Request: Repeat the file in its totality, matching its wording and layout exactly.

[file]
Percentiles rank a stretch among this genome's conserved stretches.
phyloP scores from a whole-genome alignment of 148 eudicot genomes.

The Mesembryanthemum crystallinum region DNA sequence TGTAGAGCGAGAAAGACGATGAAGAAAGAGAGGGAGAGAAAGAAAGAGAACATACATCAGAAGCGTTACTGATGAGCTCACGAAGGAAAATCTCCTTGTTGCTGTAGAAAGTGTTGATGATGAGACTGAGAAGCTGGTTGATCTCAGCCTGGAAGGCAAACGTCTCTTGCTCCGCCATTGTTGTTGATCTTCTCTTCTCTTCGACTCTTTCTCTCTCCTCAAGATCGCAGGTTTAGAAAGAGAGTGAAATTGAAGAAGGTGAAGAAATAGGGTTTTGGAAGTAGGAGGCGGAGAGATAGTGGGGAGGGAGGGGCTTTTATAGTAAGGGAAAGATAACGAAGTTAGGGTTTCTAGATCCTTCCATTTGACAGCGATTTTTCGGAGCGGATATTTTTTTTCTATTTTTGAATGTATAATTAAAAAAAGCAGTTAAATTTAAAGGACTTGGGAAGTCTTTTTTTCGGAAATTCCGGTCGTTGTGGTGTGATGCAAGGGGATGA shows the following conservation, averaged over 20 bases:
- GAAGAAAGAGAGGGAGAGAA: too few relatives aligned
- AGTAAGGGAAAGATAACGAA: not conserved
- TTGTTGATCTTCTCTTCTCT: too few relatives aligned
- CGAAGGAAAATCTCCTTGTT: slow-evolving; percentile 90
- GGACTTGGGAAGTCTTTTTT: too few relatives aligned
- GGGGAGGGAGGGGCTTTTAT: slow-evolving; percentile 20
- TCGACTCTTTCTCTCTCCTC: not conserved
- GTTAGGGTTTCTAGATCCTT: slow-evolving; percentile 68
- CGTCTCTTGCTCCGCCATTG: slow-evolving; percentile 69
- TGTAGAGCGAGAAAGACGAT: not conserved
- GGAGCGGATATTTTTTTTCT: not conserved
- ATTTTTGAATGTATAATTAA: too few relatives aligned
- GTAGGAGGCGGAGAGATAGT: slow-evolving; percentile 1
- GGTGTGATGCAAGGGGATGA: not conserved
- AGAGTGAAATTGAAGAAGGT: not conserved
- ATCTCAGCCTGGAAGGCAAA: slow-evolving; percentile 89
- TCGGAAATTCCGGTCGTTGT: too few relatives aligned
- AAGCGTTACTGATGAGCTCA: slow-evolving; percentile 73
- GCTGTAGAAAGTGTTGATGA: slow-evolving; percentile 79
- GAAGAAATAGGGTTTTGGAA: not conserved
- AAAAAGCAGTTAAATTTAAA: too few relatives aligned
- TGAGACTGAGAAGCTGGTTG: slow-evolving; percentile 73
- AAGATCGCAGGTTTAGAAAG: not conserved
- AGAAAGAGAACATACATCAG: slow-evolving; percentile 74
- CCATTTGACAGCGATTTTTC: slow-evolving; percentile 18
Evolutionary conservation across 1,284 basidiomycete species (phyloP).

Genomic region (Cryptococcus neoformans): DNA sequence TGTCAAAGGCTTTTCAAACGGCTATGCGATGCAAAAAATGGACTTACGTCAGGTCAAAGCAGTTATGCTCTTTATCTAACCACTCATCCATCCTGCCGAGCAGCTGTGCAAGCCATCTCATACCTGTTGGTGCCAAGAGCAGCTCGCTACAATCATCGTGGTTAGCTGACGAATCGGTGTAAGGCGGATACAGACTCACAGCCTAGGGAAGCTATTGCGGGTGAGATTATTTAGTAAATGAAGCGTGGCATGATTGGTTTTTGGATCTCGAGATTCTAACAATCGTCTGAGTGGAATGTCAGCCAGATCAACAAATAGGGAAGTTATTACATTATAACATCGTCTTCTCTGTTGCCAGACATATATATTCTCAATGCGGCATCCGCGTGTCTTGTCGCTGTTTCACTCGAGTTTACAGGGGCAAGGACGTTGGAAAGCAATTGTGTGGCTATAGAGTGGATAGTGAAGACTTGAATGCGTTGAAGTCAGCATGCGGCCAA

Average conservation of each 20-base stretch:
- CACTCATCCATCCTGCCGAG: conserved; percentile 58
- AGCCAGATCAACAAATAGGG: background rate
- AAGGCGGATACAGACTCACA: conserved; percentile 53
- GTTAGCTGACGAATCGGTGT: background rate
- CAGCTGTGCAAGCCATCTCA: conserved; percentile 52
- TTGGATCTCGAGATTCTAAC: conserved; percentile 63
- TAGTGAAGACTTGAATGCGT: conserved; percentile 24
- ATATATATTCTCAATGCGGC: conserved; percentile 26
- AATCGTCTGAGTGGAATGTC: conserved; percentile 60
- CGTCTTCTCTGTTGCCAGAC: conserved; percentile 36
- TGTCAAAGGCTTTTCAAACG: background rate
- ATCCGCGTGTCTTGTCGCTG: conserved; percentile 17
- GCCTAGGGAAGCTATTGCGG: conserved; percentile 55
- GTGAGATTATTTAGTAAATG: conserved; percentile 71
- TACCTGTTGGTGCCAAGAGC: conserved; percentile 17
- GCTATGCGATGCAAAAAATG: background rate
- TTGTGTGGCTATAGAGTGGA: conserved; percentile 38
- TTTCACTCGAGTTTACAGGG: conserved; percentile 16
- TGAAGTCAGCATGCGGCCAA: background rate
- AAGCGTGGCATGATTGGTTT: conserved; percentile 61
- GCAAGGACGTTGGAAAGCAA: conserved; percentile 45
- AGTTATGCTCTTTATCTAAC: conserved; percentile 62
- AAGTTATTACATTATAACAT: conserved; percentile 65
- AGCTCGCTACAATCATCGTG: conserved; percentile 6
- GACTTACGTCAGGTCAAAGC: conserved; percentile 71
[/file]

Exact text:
Percentiles rank a stretch among this genome's conserved stretches.
phyloP scores from a whole-genome alignment of 148 eudicot genomes.

The Mesembryanthemum crystallinum region DNA sequence TGTAGAGCGAGAAAGACGATGAAGAAAGAGAGGGAGAGAAAGAAAGAGAACATACATCAGAAGCGTTACTGATGAGCTCACGAAGGAAAATCTCCTTGTTGCTGTAGAAAGTGTTGATGATGAGACTGAGAAGCTGGTTGATCTCAGCCTGGAAGGCAAACGTCTCTTGCTCCGCCATTGTTGTTGATCTTCTCTTCTCTTCGACTCTTTCTCTCTCCTCAAGATCGCAGGTTTAGAAAGAGAGTGAAATTGAAGAAGGTGAAGAAATAGGGTTTTGGAAGTAGGAGGCGGAGAGATAGTGGGGAGGGAGGGGCTTTTATAGTAAGGGAAAGATAACGAAGTTAGGGTTTCTAGATCCTTCCATTTGACAGCGATTTTTCGGAGCGGATATTTTTTTTCTATTTTTGAATGTATAATTAAAAAAAGCAGTTAAATTTAAAGGACTTGGGAAGTCTTTTTTTCGGAAATTCCGGTCGTTGTGGTGTGATGCAAGGGGATGA shows the following conservation, averaged over 20 bases:
- GAAGAAAGAGAGGGAGAGAA: too few relatives aligned
- AGTAAGGGAAAGATAACGAA: not conserved
- TTGTTGATCTTCTCTTCTCT: too few relatives aligned
- CGAAGGAAAATCTCCTTGTT: slow-evolving; percentile 90
- GGACTTGGGAAGTCTTTTTT: too few relatives aligned
- GGGGAGGGAGGGGCTTTTAT: slow-evolving; percentile 20
- TCGACTCTTTCTCTCTCCTC: not conserved
- GTTAGGGTTTCTAGATCCTT: slow-evolving; percentile 68
- CGTCTCTTGCTCCGCCATTG: slow-evolving; percentile 69
- TGTAGAGCGAGAAAGACGAT: not conserved
- GGAGCGGATATTTTTTTTCT: not conserved
- ATTTTTGAATGTATAATTAA: too few relatives aligned
- GTAGGAGGCGGAGAGATAGT: slow-evolving; percentile 1
- GGTGTGATGCAAGGGGATGA: not conserved
- AGAGTGAAATTGAAGAAGGT: not conserved
- ATCTCAGCCTGGAAGGCAAA: slow-evolving; percentile 89
- TCGGAAATTCCGGTCGTTGT: too few relatives aligned
- AAGCGTTACTGATGAGCTCA: slow-evolving; percentile 73
- GCTGTAGAAAGTGTTGATGA: slow-evolving; percentile 79
- GAAGAAATAGGGTTTTGGAA: not conserved
- AAAAAGCAGTTAAATTTAAA: too few relatives aligned
- TGAGACTGAGAAGCTGGTTG: slow-evolving; percentile 73
- AAGATCGCAGGTTTAGAAAG: not conserved
- AGAAAGAGAACATACATCAG: slow-evolving; percentile 74
- CCATTTGACAGCGATTTTTC: slow-evolving; percentile 18
Evolutionary conservation across 1,284 basidiomycete species (phyloP).

Genomic region (Cryptococcus neoformans): DNA sequence TGTCAAAGGCTTTTCAAACGGCTATGCGATGCAAAAAATGGACTTACGTCAGGTCAAAGCAGTTATGCTCTTTATCTAACCACTCATCCATCCTGCCGAGCAGCTGTGCAAGCCATCTCATACCTGTTGGTGCCAAGAGCAGCTCGCTACAATCATCGTGGTTAGCTGACGAATCGGTGTAAGGCGGATACAGACTCACAGCCTAGGGAAGCTATTGCGGGTGAGATTATTTAGTAAATGAAGCGTGGCATGATTGGTTTTTGGATCTCGAGATTCTAACAATCGTCTGAGTGGAATGTCAGCCAGATCAACAAATAGGGAAGTTATTACATTATAACATCGTCTTCTCTGTTGCCAGACATATATATTCTCAATGCGGCATCCGCGTGTCTTGTCGCTGTTTCACTCGAGTTTACAGGGGCAAGGACGTTGGAAAGCAATTGTGTGGCTATAGAGTGGATAGTGAAGACTTGAATGCGTTGAAGTCAGCATGCGGCCAA

Average conservation of each 20-base stretch:
- CACTCATCCATCCTGCCGAG: conserved; percentile 58
- AGCCAGATCAACAAATAGGG: background rate
- AAGGCGGATACAGACTCACA: conserved; percentile 53
- GTTAGCTGACGAATCGGTGT: background rate
- CAGCTGTGCAAGCCATCTCA: conserved; percentile 52
- TTGGATCTCGAGATTCTAAC: conserved; percentile 63
- TAGTGAAGACTTGAATGCGT: conserved; percentile 24
- ATATATATTCTCAATGCGGC: conserved; percentile 26
- AATCGTCTGAGTGGAATGTC: conserved; percentile 60
- CGTCTTCTCTGTTGCCAGAC: conserved; percentile 36
- TGTCAAAGGCTTTTCAAACG: background rate
- ATCCGCGTGTCTTGTCGCTG: conserved; percentile 17
- GCCTAGGGAAGCTATTGCGG: conserved; percentile 55
- GTGAGATTATTTAGTAAATG: conserved; percentile 71
- TACCTGTTGGTGCCAAGAGC: conserved; percentile 17
- GCTATGCGATGCAAAAAATG: background rate
- TTGTGTGGCTATAGAGTGGA: conserved; percentile 38
- TTTCACTCGAGTTTACAGGG: conserved; percentile 16
- TGAAGTCAGCATGCGGCCAA: background rate
- AAGCGTGGCATGATTGGTTT: conserved; percentile 61
- GCAAGGACGTTGGAAAGCAA: conserved; percentile 45
- AGTTATGCTCTTTATCTAAC: conserved; percentile 62
- AAGTTATTACATTATAACAT: conserved; percentile 65
- AGCTCGCTACAATCATCGTG: conserved; percentile 6
- GACTTACGTCAGGTCAAAGC: conserved; percentile 71